The Kingery boys know the game of baseball almost as well as they know each other.
Considering they are identical twins, who are adept at turning twin killings, it is clear the instincts required to excel in the game are embedded in their genes.
There is a creamy-peanut-butter smoothness to their movements on the diamond that has been developed over countless of hours of playing the middle infield together.
Scott at short; Sam at second.
It’s been that way almost from Day 1, dating back to the Ahwatukee Little League days.
“Even at that level they understood the small parts of the game,” Mountain Pointe coach Brandon Buck said. “I remember watching and thinking they just get it. To see those guys grow up and understand the game the way they do has been awesome.”
Now, with less than a month left in their high school careers, depending on how well the Pride fares in the postseason, they face the reality of playing on different teams next season.
When they were sophomores Scott started on varsity and Sam was on the junior varsity before making his way up to the varsity by the end of the year as a starter so it won’t be the first time they are on different teams.
But it could be the first time they are in separate states.
“It is almost definitely going to happen,” Sam said. “Scott is tearing the cover off the ball, getting Division I (interest from colleges) and I have junior colleges looking at me.
“So it is going to happen, but it might be good to kind of get out and do our own thing.”
Until then they will cherish the games they have together with Mountain Pointe and summer ball.
“We have always been there for each other and we don’t even have to talk when balls come up the middle,” Scott said. “We just know what the other is going to do.”
As solid of a season as Sam is having, Scott has been the difference maker in the Mountain Pointe lineup.
Last year, he was the spark plug at the top of the lineup with surprising power. Now, he is the team’s No. 3 hitter and leads the team in just about every offensive stat possible.
“The great thing about Scotty, especially with the new bats, is that he is going to have more pop than they think,” Buck said. “To follow up last year, it has been great.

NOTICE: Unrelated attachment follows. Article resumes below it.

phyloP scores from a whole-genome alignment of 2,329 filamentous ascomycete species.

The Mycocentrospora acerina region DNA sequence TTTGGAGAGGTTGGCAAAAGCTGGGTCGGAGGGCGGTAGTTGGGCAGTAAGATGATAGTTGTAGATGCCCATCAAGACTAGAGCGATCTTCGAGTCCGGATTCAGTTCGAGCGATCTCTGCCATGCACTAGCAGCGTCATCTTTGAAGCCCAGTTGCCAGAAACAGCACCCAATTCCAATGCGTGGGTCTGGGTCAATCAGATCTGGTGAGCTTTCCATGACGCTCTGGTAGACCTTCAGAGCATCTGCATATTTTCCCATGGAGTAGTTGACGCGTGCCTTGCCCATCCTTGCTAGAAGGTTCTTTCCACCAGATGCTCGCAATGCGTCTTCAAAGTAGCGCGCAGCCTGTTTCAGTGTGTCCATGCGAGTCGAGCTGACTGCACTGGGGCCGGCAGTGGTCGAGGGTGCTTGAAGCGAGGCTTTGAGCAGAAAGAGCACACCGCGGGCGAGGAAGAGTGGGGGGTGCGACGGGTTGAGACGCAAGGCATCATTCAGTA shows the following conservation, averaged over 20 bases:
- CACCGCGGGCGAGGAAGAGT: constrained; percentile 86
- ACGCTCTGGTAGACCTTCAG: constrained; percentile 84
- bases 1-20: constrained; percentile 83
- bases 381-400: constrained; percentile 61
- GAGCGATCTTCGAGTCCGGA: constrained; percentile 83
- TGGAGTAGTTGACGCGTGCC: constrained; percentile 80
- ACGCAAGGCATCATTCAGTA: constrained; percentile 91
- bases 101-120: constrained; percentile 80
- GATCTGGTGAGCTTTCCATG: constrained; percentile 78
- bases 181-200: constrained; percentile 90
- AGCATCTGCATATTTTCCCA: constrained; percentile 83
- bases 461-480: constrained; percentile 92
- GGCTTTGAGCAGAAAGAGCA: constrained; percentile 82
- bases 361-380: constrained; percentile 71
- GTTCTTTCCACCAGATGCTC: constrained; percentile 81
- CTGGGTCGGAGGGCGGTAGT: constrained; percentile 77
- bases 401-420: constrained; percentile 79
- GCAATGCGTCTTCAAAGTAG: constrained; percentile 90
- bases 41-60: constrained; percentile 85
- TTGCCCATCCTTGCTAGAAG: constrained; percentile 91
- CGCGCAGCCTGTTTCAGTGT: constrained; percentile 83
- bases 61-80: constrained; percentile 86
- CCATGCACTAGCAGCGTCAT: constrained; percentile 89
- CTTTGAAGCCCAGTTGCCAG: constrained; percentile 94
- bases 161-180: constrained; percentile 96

“It’s a situation where he hits in front of Joey (Curletta) and they see that big guy on deck and they want to challenge the little guy and more often than not, he takes advantage of it.”
Through the team’s first 23 games, Scott was batting .520 with 78 total bases (11 doubles, two triples, eight home runs) with 31 runs scored and 32 RBIs.
“I’m seeing the ball really well right now,” Scott said. “When I get it going the rest of the team starts hitting, too. I just try to have a good at-bat every time I go up there.”
It has been a nice follow up to his junior year when he hit .495 with 10 home runs and 39 RBIs and the Division I schools have noticed.
After committing to Central Arizona Community College before the season started, he has been contacted — but not offered — by Arizona, Utah, Oregon and Illinois State.
Scott, who was 23 for 23 in career stolen base attempts before this week’s action, is energized by the fact that he just might get that chance to go DI.
“I didn’t know if it was possible after last year (and not getting much attention),” he said. “It just shows if you keep going harder and play as hard as you can everyday you can get some opportunities.
“I wasn’t quite sure it was going to happen but after the first one (Illinois State) I knew if I kept playing well something might come together.”
Sam, who has raised his average about 25 points from last year to .379, has had a very good senior year as well with 30 runs, 10 doubles, a triple, a home run, 14 RBIs and going 10 for 10 in stolen bases.
“He puts together great at-bats and rarely gives one away,” Buck said. “He doesn’t have the pop his brother does, but he doesn’t get blown away in the box, either.”
It’s their style of play that has been the impetus behind Mountain Pointe’s late season push toward earning a first-round bye in the postseason.
“They just have something different about them,” Buck said. “The way they play is what leads us. They play hard, they get after it, they are running and they use their skills. That’s what everyone else picks up on and keeps us going a lot of times.”
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